In light of AT&T's decision to raise the prices on DirecTV Now subscribers by $10/month, and to drop channels like MTV, Comedy Central, BET, and BBC America (while adding more AT&T-owned content to the bundle), it’s worth reviewing some of what the telecom giant claimed during the recent trial over its merger with Time Warner:
Today, the DC Circuit Court of Appeals allowed the district court's earlier opinion, which permitted the AT&T/Time Warner merger to proceed, to stay in place. Public Knowledge supported the Justice Department’s challenge of the merger.
For the first time in its history, HBO has gone dark during a dispute with a pay TV distributor: DISH Network. HBO is part of WarnerMedia, formerly Time Warner, which is now owned by AT&T, and which also owns DISH rival DirecTV.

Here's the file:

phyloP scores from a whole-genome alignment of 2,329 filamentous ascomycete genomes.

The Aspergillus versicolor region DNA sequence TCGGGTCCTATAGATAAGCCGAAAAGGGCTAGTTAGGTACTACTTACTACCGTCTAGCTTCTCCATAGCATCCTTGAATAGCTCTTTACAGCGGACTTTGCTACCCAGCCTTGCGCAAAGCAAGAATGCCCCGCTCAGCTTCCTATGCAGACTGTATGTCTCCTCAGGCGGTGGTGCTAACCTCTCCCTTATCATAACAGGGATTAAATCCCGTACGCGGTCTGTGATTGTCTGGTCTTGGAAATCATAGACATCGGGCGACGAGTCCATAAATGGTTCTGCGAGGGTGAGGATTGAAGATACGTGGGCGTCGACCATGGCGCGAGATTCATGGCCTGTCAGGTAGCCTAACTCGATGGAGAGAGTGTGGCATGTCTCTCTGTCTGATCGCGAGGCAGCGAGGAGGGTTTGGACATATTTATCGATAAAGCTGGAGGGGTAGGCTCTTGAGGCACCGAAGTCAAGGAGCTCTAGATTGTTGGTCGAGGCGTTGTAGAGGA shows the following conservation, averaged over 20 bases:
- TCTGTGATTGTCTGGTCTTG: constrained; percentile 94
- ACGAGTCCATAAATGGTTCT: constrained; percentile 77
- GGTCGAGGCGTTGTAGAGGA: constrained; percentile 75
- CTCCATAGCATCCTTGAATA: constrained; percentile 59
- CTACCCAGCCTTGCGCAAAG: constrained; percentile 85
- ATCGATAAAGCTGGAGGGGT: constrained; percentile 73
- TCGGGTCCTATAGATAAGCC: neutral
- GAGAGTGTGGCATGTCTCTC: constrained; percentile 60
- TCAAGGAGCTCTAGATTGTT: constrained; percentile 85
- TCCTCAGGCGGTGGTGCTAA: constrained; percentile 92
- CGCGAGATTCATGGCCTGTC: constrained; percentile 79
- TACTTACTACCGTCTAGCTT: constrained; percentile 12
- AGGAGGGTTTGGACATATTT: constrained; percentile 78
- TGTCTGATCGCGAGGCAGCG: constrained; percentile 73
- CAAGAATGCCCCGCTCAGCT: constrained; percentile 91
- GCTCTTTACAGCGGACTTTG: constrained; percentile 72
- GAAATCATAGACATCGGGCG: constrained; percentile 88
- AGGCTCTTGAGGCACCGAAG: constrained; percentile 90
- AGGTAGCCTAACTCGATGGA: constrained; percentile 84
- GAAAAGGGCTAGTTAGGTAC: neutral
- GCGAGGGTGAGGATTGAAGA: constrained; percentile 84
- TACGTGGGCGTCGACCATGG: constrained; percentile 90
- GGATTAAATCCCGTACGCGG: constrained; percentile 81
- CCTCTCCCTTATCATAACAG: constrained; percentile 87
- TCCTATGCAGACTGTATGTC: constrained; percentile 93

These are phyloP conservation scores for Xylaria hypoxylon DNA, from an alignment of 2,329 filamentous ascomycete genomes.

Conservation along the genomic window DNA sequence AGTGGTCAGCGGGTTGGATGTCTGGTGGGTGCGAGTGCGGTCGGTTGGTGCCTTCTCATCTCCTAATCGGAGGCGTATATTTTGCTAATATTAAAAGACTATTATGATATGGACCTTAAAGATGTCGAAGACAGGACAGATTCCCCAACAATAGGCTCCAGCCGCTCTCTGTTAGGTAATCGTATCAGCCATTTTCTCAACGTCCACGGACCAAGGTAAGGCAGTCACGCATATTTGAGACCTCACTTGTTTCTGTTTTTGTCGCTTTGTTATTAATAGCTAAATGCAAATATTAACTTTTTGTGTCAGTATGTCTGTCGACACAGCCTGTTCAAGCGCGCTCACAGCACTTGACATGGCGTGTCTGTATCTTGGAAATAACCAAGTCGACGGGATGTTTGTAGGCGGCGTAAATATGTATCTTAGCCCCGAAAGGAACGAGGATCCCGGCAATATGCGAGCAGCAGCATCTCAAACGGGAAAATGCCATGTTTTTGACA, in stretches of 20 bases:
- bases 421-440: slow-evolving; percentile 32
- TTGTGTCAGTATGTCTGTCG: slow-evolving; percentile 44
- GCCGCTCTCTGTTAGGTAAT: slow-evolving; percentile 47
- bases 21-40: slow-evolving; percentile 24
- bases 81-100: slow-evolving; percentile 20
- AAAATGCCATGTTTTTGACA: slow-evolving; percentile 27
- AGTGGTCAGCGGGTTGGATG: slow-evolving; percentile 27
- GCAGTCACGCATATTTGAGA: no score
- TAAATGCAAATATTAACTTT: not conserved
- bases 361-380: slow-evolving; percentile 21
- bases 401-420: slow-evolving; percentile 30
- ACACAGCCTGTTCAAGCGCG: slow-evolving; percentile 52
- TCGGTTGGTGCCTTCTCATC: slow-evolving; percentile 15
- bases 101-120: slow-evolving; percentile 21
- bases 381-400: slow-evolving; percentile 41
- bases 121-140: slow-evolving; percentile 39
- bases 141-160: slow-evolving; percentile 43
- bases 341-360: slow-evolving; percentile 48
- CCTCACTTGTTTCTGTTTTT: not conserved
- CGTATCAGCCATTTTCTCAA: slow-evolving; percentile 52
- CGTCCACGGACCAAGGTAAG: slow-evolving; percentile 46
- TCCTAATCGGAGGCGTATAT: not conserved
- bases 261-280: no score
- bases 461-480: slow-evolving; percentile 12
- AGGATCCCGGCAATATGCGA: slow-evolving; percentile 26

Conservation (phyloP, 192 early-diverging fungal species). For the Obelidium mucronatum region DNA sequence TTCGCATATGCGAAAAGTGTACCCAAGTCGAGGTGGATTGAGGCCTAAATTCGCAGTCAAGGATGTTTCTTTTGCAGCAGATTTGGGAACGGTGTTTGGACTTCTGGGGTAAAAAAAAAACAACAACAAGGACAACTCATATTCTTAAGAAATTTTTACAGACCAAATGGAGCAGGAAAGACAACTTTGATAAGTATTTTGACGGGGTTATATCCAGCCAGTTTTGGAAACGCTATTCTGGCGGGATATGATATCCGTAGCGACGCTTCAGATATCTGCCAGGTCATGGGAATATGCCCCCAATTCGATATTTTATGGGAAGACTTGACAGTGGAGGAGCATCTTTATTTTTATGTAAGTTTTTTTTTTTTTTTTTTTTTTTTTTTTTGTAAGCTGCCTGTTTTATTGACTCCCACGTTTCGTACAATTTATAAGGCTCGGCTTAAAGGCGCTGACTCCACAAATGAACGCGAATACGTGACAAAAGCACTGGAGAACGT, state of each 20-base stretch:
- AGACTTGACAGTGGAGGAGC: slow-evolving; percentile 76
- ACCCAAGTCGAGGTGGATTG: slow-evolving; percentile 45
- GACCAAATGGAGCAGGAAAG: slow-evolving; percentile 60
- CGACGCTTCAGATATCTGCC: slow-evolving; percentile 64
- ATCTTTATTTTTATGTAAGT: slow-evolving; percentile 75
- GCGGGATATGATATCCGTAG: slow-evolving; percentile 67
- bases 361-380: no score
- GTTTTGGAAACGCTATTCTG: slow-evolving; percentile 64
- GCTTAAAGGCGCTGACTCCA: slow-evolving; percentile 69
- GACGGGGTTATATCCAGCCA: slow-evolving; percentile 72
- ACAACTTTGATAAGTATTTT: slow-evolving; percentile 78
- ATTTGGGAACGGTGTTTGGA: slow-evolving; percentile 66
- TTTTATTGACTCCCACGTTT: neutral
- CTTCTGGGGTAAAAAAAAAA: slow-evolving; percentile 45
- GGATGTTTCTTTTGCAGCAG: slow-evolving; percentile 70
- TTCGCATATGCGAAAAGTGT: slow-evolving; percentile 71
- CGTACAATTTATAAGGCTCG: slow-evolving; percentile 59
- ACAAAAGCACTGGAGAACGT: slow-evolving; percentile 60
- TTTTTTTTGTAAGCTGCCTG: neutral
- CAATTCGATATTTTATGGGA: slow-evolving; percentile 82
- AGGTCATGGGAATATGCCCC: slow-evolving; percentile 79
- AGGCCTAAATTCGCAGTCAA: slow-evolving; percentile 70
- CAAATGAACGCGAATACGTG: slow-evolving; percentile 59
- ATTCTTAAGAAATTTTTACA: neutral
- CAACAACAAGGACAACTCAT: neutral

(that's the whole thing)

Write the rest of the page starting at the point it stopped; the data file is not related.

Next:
Last week was a difficult week for antitrust and consumer rights advocates. On Monday, the net neutrality rules (the ones that kept internet service providers from acting as gatekeepers of the internet) officially went off the books. (We are, of course, fighting to bring them back.) The next day, U.S. District Judge Richard Leon issued a ruling permitting the AT&T/Time Warner mega-merger to proceed, in a lawsuit brought on by the Department of Justice. This ruling was more troubling news for consumers, as well as for the future of online competition.